Saturday, July 31, 2004

Saturday, July 31, 2004
Full Moon
Pluto Retrograde
Chiron Retrograde
Neptune Retrograde
Uranus Retrograde
Hot and sticky

Yesterday, I went to visit my colleague who is in hospice. He’s lost weight, but is in good spirits and surrounded by family and loved ones. He was pleased by my visit. I stayed only a short while, so as not to tire him too badly, but I’m glad I went. And I will continue to visit, as long as possible. He deserves to know how much he is valued, and how much we hope to make his transition as painless as possible.

Then, it was off to daywork. I worked in the Men’s Ensemble, with two other people, which was a nice change. And my friend B. was in the Women’s Ensemble. She has a phone account with OTB, so we managed to place some Saratoga bets. I haven’t yet checked the charts – hopefully, we won.

Over the past three days, I’ve read Emily Drake’s lovely “Magickers” series. Unfortunately, it’s being advertised as being in the Harry Potter vein. The blurbs make the books sound derivative, and they’re not. They’re quite inventive in their own right. The characters are unusual and well-rounded. There are actually positive relationships with adults, which is a nice change when the protagonists are teenagers. My only wish for a change in the books is that they end so abruptly, and we never get to take a breath with the characters after they’ve faced their latest challenge. I miss that. But I gobbled three books up in three days. Technically, they’re young adult fiction, but they’re shelved with the regular fantasy, and I think they’re applicable to a wide variety of ages.

I was hesitant to read them, at first – not only because I’m so fussy in my magic/fantasy fiction and get so annoyed at derivative books – but because I was afraid it would cloud my own work on the YA book. However, I’m going in a completely different direction than Emily Drake – although I think we might appeal to some of the same readers. So I could simply devour them with sheer enjoyment and not worry.

Some of the work I’ve been doing on the YA is over thought. I need to change my ideas for the future, because some of them are pushing the present in a way that would force me to make Julia much younger, and therefore not able to be a strong enough mentor to Lizzie, Jonas and Peter. It will weaken what I envision now. Therefore, I will jettison it, and let the characters grow into themselves instead of trying to force certain types of growth.

Finished the mystery set in New Orleans. The plot was tight and fascinating. The characters, especially the protagonist, were not. No wonder the lead character found so much rudeness in New Orleans – she was so rude and abrasive I kept hoping she’d be dumped in a swamp – permanently. Not a series I will continue to read.

Today was hot and sticky. The morning was filled with errands – picking up Felicia’s prescription food, going to the store, going on a bit of a treasure hunt to gather things for tomorrow. Tomorrow is an important day for me – one which I will discuss in depth in the other blog, devoted to that section of my life. And I’m preparing.

The Full Moon is obviously important to my creativity, too. Polished an episode of Angel Hunt, and wrote and polished four more episodes. There are all sorts of possibilities for dark comedy as Lianna goes to meet the Hermit in the Universal Library. And, eventually, she has to meet The Three Fates. I’d rather the meeting was later than sooner, and so would she.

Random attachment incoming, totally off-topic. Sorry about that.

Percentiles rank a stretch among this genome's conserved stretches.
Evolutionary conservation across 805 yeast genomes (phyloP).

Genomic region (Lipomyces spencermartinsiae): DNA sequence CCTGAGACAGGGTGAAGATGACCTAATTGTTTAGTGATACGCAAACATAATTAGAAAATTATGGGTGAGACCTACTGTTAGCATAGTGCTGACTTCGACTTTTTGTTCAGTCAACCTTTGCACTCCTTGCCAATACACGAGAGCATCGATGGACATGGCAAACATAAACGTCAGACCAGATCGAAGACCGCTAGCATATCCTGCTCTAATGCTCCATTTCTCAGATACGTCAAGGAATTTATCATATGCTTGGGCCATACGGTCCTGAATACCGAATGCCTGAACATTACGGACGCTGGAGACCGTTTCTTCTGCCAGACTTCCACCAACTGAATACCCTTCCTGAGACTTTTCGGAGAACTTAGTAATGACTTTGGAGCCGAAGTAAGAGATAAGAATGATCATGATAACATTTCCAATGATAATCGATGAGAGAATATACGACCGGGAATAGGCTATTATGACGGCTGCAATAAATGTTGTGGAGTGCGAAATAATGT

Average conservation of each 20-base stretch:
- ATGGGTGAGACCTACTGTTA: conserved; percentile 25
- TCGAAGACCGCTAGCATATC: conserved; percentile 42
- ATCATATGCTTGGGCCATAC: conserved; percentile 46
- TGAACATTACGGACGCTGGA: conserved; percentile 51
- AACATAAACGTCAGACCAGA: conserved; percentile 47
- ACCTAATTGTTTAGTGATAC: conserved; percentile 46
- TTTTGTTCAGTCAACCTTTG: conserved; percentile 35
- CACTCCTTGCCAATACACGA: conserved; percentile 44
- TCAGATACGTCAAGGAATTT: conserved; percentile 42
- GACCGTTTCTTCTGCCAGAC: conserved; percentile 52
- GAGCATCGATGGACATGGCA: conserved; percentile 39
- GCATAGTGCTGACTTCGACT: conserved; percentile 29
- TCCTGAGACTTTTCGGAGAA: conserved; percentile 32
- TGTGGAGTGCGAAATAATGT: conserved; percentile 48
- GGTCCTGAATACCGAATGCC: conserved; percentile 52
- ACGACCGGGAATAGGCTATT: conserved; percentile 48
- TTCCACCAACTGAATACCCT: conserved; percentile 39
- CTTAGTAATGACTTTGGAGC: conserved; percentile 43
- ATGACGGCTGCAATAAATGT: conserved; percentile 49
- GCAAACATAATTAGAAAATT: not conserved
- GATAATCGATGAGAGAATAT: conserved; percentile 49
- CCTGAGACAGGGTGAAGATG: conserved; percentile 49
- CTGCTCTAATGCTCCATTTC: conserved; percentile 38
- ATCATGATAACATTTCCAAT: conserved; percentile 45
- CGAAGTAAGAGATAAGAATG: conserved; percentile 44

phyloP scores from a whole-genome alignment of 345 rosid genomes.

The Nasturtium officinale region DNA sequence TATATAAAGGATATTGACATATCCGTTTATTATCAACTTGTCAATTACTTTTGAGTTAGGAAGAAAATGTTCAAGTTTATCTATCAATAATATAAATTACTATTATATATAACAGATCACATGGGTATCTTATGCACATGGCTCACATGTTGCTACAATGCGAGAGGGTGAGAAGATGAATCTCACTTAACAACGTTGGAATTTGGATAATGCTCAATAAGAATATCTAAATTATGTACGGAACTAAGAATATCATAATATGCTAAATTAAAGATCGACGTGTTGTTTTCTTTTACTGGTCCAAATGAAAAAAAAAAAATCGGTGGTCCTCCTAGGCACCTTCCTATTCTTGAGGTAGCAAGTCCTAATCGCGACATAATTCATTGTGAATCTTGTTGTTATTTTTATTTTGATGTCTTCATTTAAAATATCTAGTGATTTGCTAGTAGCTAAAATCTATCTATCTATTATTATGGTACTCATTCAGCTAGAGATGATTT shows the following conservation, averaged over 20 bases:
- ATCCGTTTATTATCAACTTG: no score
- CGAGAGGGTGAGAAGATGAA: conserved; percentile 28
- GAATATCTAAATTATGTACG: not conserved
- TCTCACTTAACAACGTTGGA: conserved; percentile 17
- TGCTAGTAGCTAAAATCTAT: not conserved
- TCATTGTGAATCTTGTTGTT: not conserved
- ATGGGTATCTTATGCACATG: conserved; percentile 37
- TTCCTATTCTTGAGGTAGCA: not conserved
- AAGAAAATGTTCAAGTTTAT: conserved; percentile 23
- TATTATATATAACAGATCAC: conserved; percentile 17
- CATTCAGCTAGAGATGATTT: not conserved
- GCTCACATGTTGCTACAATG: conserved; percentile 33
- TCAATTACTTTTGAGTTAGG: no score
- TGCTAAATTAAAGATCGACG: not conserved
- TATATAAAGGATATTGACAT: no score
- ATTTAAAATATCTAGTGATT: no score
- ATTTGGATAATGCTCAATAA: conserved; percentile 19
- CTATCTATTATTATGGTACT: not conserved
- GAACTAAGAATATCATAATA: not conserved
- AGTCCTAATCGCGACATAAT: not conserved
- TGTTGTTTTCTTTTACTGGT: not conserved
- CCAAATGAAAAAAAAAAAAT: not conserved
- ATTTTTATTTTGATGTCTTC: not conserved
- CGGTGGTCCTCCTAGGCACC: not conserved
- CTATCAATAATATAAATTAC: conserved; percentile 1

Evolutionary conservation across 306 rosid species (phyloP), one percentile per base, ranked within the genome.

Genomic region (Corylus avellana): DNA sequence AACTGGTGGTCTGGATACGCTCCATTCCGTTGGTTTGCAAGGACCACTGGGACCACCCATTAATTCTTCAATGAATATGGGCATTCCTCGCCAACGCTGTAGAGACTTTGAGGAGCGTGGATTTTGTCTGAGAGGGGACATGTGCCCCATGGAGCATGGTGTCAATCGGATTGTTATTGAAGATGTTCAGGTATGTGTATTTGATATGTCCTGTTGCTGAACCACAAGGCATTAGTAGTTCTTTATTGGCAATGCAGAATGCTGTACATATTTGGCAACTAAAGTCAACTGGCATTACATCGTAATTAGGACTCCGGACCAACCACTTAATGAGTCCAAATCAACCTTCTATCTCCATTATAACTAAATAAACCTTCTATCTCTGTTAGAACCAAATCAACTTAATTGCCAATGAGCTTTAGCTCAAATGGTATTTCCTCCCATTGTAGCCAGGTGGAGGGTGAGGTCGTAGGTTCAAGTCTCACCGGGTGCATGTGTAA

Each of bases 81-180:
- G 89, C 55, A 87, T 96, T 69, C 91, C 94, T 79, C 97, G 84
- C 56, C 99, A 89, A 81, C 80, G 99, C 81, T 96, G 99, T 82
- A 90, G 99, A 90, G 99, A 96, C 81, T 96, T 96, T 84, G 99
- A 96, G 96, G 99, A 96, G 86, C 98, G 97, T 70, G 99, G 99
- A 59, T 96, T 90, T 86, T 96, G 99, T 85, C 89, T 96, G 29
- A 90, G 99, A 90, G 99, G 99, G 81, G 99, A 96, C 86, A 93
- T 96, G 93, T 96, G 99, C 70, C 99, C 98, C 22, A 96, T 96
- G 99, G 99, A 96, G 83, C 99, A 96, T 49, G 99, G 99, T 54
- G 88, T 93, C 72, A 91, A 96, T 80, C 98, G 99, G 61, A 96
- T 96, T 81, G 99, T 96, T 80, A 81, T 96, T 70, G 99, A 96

DAMN MICROSOFT! I am sick of these effing “run time errors” even though I save every couple of paragraphs, dumping my work. That’s twice while I’ve worked on the blog. Not acceptable.

I have to find out of Wild Child got the notes for the excerpt from Moon Tribe tales. I bet they went astray thanks to fucking MSN. I'm so sick of companies that don't live up to their end of the bargain!


Thursday, July 29, 2004

Thursday, July 29, 2004
Waxing Moon
Pluto Retrograde
Chiron Retrograde
Neptune Retrograde
Uranus Retrograde
Sunny and hot

Thirty two years ago today, my father died.  This is always a difficult day for me.
There’s nothing more to say, except that, since I have to work today, I need to make it a day of quiet mourning.  There’s nothing anyone can do to help at work, and it’s unfair to expect them to try.

Of course, the fact that MSN is being impossible and I can’t get at my work in order to pull it off the server doesn’t help; nor will they even talk to me about the problem.  They are now simply ignoring my complaints.  No response via e-mail and, when I call, I’m disconnected.

Time to get the BBB involved.

The college that invited me to teach in spring now acts as though they never heard of me, which is very annoying.  I’ve stuck to every date they’ve given me, and they’re incredibly disorganized.  Not only that, they’re not prestigious enough for me to dance to their tune.  I re-submitted the materials and we agreed that a decision will be made by next week.  I can’t hold open the spring any longer because they’re disorganized.  I have no doubt the decision will be “no” – after all, they’ve strung me along since May – why would they actually come through?  And that’s fine – merely means something better is on the horizon. But I hate having my time wasted.  None of their “teachers” have the writing credits I do – which is kind of sad.  But then, in another local program, their fiction teacher has never published!